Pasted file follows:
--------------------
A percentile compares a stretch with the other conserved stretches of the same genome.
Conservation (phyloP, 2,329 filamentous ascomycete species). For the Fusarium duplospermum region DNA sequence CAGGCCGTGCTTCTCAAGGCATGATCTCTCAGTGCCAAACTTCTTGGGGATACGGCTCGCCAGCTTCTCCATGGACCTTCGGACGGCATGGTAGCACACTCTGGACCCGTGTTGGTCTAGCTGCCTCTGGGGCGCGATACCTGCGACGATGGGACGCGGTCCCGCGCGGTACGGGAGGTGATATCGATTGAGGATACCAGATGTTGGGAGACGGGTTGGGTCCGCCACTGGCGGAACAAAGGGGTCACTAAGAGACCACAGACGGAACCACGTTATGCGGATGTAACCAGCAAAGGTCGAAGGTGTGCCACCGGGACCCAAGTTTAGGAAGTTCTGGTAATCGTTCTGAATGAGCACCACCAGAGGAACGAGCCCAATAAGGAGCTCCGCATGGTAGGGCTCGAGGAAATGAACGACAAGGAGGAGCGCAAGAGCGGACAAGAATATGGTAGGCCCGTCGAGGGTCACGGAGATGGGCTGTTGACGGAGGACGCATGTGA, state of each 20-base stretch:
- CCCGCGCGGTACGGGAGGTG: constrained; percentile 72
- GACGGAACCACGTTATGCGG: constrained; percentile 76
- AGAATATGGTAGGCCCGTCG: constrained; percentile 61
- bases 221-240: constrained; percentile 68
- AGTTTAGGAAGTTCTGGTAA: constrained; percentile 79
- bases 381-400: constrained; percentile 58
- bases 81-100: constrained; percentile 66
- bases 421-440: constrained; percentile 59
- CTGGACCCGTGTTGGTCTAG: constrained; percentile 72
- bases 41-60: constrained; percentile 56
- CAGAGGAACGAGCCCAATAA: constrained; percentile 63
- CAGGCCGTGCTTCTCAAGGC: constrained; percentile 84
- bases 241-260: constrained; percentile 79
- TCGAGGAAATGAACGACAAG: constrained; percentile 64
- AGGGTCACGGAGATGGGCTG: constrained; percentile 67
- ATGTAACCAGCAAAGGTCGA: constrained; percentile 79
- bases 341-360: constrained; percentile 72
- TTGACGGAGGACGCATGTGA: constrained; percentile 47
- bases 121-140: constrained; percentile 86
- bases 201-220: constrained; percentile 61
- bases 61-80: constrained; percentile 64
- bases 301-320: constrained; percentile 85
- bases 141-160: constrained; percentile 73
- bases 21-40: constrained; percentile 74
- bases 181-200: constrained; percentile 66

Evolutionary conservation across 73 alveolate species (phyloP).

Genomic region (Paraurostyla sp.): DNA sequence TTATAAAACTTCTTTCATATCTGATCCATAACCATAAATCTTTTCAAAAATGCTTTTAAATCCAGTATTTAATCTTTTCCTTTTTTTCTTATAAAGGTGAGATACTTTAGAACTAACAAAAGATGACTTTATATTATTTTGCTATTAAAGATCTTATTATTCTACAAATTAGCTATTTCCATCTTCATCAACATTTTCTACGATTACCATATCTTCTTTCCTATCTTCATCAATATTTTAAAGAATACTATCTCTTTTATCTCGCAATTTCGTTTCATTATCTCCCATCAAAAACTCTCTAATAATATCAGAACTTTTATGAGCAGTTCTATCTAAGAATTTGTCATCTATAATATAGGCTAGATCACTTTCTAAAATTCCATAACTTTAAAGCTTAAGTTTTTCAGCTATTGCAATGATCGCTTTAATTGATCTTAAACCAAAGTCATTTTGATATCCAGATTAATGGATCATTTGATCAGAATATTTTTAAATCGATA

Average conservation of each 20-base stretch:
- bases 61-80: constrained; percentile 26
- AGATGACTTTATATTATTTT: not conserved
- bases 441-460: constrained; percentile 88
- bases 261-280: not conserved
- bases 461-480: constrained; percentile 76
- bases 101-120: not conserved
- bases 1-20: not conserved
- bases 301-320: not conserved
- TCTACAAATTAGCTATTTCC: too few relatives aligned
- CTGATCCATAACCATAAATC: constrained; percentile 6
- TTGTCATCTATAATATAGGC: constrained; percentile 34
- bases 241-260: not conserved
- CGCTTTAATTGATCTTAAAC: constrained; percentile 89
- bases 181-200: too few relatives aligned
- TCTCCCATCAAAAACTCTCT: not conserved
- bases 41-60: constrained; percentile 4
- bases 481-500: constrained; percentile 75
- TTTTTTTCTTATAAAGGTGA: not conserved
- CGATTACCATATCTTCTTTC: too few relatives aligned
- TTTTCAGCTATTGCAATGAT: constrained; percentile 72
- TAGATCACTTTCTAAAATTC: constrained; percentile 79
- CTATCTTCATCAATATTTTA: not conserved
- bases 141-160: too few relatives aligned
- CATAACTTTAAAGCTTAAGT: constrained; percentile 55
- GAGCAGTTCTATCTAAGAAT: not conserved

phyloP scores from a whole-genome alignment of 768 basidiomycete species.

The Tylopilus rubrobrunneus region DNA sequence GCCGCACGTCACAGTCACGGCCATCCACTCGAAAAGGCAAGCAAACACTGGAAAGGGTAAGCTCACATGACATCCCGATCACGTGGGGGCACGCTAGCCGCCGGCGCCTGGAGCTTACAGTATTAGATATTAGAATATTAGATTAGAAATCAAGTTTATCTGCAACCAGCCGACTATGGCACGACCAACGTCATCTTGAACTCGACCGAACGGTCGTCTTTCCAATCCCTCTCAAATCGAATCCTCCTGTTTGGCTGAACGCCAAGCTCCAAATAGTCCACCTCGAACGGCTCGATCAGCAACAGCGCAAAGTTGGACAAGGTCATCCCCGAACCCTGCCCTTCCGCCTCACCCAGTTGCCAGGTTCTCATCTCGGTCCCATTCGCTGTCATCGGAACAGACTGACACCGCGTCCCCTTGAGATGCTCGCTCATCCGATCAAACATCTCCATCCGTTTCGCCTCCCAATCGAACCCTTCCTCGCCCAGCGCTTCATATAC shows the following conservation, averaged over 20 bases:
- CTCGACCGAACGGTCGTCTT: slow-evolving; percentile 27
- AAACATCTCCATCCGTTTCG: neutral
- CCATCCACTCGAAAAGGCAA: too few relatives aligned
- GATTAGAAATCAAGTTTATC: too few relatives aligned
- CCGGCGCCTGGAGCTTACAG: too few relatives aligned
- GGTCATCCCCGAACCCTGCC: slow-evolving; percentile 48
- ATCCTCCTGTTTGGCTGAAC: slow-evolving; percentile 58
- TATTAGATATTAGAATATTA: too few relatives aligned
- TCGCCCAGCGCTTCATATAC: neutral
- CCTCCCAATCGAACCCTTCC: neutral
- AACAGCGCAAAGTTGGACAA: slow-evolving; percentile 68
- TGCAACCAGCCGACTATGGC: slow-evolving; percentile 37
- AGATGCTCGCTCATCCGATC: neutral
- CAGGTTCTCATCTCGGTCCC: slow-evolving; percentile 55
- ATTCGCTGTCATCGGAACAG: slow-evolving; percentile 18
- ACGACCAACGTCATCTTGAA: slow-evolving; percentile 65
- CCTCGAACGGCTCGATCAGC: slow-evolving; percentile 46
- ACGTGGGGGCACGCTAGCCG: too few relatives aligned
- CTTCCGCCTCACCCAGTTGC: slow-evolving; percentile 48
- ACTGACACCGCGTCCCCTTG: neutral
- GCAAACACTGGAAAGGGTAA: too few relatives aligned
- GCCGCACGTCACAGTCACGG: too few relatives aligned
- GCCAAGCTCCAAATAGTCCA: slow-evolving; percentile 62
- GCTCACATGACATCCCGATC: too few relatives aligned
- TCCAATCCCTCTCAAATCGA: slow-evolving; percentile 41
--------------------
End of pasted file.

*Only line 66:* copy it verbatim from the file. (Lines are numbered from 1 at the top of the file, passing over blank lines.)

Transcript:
- TCGCCCAGCGCTTCATATAC: neutral